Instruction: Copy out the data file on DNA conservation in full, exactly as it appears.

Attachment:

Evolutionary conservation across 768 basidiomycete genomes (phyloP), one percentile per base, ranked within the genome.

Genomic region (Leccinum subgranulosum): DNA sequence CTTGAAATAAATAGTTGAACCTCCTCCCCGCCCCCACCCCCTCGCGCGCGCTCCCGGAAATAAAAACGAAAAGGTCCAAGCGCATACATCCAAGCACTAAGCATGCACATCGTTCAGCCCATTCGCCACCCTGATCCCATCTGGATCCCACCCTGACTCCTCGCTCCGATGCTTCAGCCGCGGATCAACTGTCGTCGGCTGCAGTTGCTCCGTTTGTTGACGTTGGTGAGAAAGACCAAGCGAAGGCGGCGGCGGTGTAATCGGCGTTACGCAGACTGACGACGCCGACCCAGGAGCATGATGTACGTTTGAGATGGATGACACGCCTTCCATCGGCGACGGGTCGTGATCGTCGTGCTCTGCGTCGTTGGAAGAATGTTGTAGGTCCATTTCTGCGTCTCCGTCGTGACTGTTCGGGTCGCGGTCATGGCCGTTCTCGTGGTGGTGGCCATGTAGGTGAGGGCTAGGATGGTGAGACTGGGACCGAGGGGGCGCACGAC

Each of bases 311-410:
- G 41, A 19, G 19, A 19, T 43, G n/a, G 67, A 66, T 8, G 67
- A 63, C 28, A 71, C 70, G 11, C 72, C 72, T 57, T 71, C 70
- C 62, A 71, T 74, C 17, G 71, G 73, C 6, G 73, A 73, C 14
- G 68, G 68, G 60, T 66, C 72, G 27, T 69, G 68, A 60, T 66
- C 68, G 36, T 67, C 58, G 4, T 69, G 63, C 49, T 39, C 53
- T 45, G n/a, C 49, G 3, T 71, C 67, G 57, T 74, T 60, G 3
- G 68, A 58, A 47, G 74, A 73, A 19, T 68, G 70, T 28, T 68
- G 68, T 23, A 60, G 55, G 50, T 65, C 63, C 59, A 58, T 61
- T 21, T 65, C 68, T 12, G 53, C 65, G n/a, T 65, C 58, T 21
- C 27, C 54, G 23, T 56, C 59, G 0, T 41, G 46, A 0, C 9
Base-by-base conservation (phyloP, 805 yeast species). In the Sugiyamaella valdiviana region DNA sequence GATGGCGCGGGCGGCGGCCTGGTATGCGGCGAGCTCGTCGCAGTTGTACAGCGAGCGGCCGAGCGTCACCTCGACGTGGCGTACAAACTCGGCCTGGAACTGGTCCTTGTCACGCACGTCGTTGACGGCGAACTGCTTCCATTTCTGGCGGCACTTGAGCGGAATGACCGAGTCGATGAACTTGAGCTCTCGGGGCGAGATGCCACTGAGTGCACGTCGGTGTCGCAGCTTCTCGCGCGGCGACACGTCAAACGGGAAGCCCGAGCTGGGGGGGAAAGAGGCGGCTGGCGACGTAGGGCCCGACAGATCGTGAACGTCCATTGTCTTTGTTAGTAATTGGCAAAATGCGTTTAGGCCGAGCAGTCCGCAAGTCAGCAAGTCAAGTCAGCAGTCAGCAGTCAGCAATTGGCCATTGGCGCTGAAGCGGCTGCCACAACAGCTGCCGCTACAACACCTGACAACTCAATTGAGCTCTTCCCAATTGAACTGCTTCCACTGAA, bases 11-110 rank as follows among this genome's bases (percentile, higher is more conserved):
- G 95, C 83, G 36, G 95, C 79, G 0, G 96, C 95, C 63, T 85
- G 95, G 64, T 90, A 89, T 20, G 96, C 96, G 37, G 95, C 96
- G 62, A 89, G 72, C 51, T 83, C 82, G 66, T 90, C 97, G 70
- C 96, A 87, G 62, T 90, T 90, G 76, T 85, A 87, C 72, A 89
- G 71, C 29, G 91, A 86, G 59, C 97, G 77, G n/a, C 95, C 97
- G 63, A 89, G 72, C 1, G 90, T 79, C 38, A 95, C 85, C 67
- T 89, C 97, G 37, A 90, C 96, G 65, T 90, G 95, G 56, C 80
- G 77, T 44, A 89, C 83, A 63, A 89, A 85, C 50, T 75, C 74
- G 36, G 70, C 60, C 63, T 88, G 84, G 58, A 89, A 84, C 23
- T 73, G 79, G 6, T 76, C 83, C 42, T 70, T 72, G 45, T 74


Evolutionary conservation across 768 basidiomycete genomes (phyloP), one percentile per base, ranked within the genome.

Genomic region (Leccinum subgranulosum): DNA sequence CTTGAAATAAATAGTTGAACCTCCTCCCCGCCCCCACCCCCTCGCGCGCGCTCCCGGAAATAAAAACGAAAAGGTCCAAGCGCATACATCCAAGCACTAAGCATGCACATCGTTCAGCCCATTCGCCACCCTGATCCCATCTGGATCCCACCCTGACTCCTCGCTCCGATGCTTCAGCCGCGGATCAACTGTCGTCGGCTGCAGTTGCTCCGTTTGTTGACGTTGGTGAGAAAGACCAAGCGAAGGCGGCGGCGGTGTAATCGGCGTTACGCAGACTGACGACGCCGACCCAGGAGCATGATGTACGTTTGAGATGGATGACACGCCTTCCATCGGCGACGGGTCGTGATCGTCGTGCTCTGCGTCGTTGGAAGAATGTTGTAGGTCCATTTCTGCGTCTCCGTCGTGACTGTTCGGGTCGCGGTCATGGCCGTTCTCGTGGTGGTGGCCATGTAGGTGAGGGCTAGGATGGTGAGACTGGGACCGAGGGGGCGCACGAC

Each of bases 311-410:
- G 41, A 19, G 19, A 19, T 43, G n/a, G 67, A 66, T 8, G 67
- A 63, C 28, A 71, C 70, G 11, C 72, C 72, T 57, T 71, C 70
- C 62, A 71, T 74, C 17, G 71, G 73, C 6, G 73, A 73, C 14
- G 68, G 68, G 60, T 66, C 72, G 27, T 69, G 68, A 60, T 66
- C 68, G 36, T 67, C 58, G 4, T 69, G 63, C 49, T 39, C 53
- T 45, G n/a, C 49, G 3, T 71, C 67, G 57, T 74, T 60, G 3
- G 68, A 58, A 47, G 74, A 73, A 19, T 68, G 70, T 28, T 68
- G 68, T 23, A 60, G 55, G 50, T 65, C 63, C 59, A 58, T 61
- T 21, T 65, C 68, T 12, G 53, C 65, G n/a, T 65, C 58, T 21
- C 27, C 54, G 23, T 56, C 59, G 0, T 41, G 46, A 0, C 9
Base-by-base conservation (phyloP, 805 yeast species). In the Sugiyamaella valdiviana region DNA sequence GATGGCGCGGGCGGCGGCCTGGTATGCGGCGAGCTCGTCGCAGTTGTACAGCGAGCGGCCGAGCGTCACCTCGACGTGGCGTACAAACTCGGCCTGGAACTGGTCCTTGTCACGCACGTCGTTGACGGCGAACTGCTTCCATTTCTGGCGGCACTTGAGCGGAATGACCGAGTCGATGAACTTGAGCTCTCGGGGCGAGATGCCACTGAGTGCACGTCGGTGTCGCAGCTTCTCGCGCGGCGACACGTCAAACGGGAAGCCCGAGCTGGGGGGGAAAGAGGCGGCTGGCGACGTAGGGCCCGACAGATCGTGAACGTCCATTGTCTTTGTTAGTAATTGGCAAAATGCGTTTAGGCCGAGCAGTCCGCAAGTCAGCAAGTCAAGTCAGCAGTCAGCAGTCAGCAATTGGCCATTGGCGCTGAAGCGGCTGCCACAACAGCTGCCGCTACAACACCTGACAACTCAATTGAGCTCTTCCCAATTGAACTGCTTCCACTGAA, bases 11-110 rank as follows among this genome's bases (percentile, higher is more conserved):
- G 95, C 83, G 36, G 95, C 79, G 0, G 96, C 95, C 63, T 85
- G 95, G 64, T 90, A 89, T 20, G 96, C 96, G 37, G 95, C 96
- G 62, A 89, G 72, C 51, T 83, C 82, G 66, T 90, C 97, G 70
- C 96, A 87, G 62, T 90, T 90, G 76, T 85, A 87, C 72, A 89
- G 71, C 29, G 91, A 86, G 59, C 97, G 77, G n/a, C 95, C 97
- G 63, A 89, G 72, C 1, G 90, T 79, C 38, A 95, C 85, C 67
- T 89, C 97, G 37, A 90, C 96, G 65, T 90, G 95, G 56, C 80
- G 77, T 44, A 89, C 83, A 63, A 89, A 85, C 50, T 75, C 74
- G 36, G 70, C 60, C 63, T 88, G 84, G 58, A 89, A 84, C 23
- T 73, G 79, G 6, T 76, C 83, C 42, T 70, T 72, G 45, T 74